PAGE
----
Antiphospholipid Syndrome (APS) is a disorder characterized by elevated levels of multiple different antibodies that are associated with both arterial and venous thrombosis (clots in the arteries and veins).
What is antiphospholipid syndrome (APS)?
Antiphospholipid syndrome (APS), also known as antiphospholipid antibody syndrome and sometimes Hughes syndrome, is a disorder characterized by elevated levels of multiple different antibodies (proteins produced by the body to fight off foreign substances) that are associated with both arterial and venous thrombosis (clots in the arteries and veins).
There are two primary classes of antiphospholipid (aPL) antibodies, the antibodies associated with APS. These are called anticardiolipin antibodies and the lupus anticoagulant, and are directed against specific molecules. These aPL antibodies appear to be mainly directed against two particular molecules: beta-2-glycoprotein I (ß2GPI, a normal protein found in the blood whose function is unknown) and another molecule known as prothrombin (a normal blood protein that binds to phospholipids and plays a very important role in blood clotting).
These aPL antibodies were first noted in a group of people who had positive tests for syphilis without signs of infection. It was then noticed that some individuals who continued to have false-positive tests for syphilis went on to develop systemic lupus erythematosus (SLE) and other similar conditions. Later studies found a protein called the lupus anticoagulant in a number of individuals with SLE. A case report in 1956 described an individual with recurrent pregnancy loss, thrombophlebitis (inflammation of a vein related to a blood clot) and lupus anticoagulant. The work of Dr. Graham Hughes and his colleagues in the 1980s provided further understanding of APS, including the introduction of testing for anticardiolipin antibodies.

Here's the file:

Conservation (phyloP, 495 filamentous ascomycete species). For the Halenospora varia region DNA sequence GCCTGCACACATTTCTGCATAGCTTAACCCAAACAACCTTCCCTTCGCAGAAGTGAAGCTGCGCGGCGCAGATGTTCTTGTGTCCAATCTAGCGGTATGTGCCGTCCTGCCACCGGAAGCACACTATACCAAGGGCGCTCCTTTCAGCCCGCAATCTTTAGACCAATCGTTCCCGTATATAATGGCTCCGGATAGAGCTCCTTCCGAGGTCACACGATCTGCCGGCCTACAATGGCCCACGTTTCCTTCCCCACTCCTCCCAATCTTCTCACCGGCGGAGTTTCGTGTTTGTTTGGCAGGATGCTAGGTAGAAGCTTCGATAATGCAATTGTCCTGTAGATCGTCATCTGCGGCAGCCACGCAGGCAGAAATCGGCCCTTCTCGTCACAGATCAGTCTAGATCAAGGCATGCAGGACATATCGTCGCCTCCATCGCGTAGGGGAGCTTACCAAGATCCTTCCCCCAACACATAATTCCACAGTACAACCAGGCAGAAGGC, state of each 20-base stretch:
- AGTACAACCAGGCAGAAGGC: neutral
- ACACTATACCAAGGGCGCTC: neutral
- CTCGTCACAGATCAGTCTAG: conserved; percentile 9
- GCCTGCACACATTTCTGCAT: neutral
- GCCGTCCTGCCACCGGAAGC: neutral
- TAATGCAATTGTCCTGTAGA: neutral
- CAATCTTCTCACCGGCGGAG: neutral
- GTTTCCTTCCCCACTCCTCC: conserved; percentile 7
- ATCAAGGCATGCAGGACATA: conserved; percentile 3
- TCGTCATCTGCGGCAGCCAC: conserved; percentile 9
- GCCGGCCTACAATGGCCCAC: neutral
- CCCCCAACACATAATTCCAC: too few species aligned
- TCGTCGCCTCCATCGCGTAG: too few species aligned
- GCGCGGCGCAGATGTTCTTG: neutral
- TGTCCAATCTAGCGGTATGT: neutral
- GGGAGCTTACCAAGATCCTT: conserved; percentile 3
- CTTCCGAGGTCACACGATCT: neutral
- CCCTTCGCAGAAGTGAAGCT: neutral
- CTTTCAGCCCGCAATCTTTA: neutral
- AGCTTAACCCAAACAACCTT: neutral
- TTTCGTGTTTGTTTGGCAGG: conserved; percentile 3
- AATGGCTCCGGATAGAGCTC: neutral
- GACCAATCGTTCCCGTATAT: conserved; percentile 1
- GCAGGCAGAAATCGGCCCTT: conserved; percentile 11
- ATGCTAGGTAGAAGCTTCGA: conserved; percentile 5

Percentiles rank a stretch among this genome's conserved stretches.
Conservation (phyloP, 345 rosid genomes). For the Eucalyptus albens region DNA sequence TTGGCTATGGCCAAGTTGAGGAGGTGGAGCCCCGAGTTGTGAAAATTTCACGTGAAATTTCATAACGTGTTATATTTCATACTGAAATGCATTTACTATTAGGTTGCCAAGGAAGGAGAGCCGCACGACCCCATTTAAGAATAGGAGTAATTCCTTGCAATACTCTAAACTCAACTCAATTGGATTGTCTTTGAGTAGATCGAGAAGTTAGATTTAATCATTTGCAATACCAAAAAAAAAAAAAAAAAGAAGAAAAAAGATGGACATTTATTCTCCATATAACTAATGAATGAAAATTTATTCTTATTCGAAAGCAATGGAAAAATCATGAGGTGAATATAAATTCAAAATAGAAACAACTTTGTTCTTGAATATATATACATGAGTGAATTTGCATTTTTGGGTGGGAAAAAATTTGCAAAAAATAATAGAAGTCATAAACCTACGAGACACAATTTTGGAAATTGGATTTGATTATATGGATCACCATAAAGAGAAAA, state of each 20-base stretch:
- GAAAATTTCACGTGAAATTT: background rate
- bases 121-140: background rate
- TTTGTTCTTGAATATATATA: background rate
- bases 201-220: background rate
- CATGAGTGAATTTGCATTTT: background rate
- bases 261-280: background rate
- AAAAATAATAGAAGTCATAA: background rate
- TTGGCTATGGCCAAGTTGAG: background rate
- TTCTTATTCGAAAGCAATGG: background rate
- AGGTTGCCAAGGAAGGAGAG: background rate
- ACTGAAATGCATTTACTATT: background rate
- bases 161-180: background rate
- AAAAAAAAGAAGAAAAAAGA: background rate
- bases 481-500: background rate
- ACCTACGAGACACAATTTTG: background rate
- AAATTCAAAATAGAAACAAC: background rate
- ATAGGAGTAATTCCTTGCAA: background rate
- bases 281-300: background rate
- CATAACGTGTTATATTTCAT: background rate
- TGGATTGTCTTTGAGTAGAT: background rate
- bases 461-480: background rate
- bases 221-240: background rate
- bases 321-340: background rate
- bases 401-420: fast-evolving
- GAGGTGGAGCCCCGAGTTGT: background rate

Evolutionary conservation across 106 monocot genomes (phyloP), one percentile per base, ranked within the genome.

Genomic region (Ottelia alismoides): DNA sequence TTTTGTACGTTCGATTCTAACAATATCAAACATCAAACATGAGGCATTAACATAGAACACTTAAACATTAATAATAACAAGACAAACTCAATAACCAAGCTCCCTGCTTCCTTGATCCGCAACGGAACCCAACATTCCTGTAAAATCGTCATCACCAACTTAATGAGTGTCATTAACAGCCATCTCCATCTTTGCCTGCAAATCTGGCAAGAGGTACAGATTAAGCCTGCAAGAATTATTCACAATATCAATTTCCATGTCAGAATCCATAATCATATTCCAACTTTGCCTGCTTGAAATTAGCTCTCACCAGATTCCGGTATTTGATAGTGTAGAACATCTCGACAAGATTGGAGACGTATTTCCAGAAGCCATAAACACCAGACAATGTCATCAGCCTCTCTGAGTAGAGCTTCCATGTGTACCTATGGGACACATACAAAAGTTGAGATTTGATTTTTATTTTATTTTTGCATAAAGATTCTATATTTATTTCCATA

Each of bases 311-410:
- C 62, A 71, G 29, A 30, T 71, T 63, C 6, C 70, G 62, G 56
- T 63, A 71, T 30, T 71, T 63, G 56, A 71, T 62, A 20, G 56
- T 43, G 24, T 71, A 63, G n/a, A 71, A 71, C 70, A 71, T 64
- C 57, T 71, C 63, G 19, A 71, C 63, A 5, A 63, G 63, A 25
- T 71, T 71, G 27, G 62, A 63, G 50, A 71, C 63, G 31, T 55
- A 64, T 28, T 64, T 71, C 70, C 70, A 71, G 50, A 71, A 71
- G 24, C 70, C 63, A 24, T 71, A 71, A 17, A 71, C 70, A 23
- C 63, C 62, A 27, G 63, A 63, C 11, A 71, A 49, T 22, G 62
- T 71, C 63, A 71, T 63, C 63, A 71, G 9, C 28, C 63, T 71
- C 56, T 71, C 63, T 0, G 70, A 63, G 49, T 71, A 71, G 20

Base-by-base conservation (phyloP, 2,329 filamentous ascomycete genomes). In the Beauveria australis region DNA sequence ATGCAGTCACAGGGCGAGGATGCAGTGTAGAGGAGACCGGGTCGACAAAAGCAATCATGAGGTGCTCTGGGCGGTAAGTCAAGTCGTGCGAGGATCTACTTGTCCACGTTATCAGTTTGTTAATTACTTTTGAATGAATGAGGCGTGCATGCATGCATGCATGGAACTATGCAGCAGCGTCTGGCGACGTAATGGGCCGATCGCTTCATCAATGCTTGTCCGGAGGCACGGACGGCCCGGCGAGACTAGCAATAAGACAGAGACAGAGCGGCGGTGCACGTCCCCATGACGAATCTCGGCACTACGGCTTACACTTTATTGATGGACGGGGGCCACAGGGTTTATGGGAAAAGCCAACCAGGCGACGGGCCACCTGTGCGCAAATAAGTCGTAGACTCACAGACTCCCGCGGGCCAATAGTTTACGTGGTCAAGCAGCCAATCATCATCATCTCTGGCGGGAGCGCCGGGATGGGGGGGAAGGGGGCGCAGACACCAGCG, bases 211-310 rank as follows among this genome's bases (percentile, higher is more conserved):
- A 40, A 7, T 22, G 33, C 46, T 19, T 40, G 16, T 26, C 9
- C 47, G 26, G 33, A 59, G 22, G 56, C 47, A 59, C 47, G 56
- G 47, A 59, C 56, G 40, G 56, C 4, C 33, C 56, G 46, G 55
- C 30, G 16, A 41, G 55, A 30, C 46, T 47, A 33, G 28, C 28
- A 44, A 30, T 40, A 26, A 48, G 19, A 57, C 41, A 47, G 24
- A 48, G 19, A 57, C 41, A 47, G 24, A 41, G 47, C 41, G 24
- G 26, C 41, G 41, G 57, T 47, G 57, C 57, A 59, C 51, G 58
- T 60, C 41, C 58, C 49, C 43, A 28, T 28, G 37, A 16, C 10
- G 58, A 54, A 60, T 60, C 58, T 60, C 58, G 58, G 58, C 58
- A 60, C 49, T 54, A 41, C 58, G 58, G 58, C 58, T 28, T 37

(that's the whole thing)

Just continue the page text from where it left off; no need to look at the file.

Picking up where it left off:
Up until the 1980s, it was thought that aPL antibodies were directed against a type of molecule known as anionoic phospholipids. However, in the early 1990s, several different groups discovered that this was not the case. Anticardiolipin antibodies were found to act against ß2GPI, while the lupus anticoagulant was first found to act against ß2GPI and, more recently, prothrombin.
There are two main classifications of APS. If the individual has no known underlying autoimmune disorder, the person is said to have primary APS. If the individual has SLE or another underlying autoimmune disorder, the person is said to have secondary APS. Although APS is divided into these two categories, research indicates that there is little essential difference between them.
What are some of the signs, complications and conditions associated with APS?
APS usually shows up for the first time as vascular thrombosis (a blood clot in an artery or vein) or embolism (the blockage of a blood vessel caused by a clot that has moved in the blood stream from the site where it formed to a different place in the body) or as recurrent pregnancy loss. Thrombocytopenia (a low platelet count), certain skin problems, neurological signs, heart valve disease and certain autoimmune diseases have also been noted in association with APS. Pulmonary hypertension (high blood pressure in the arteries that supply the lungs) and sensorineural hearing loss (hearing loss caused by damage to the inner ear or to the nerve pathways from the inner ear) have been noted in some individuals with APS as well.
Conditions associated with APS include:
Systemic Vascular Thrombosis
While the deep veins of the legs are the most frequent sites of thrombosis, thromboembolism can involve virtually any vein or artery. Deep vein thrombosis tends to be the most common finding, occurring in half of affected individuals; other sites of venous thrombotic events include the veins of the lungs (due to pulmonary embolism, a clot that typically has dislodged from a vein below the pulmonary veins and lodged in a pulmonary vein), thoracic veins (veins in or above the chest that carry blood to the heart including the superior vena cava, subclavian vein, or jugular vein), and abdominal or pelvic veins.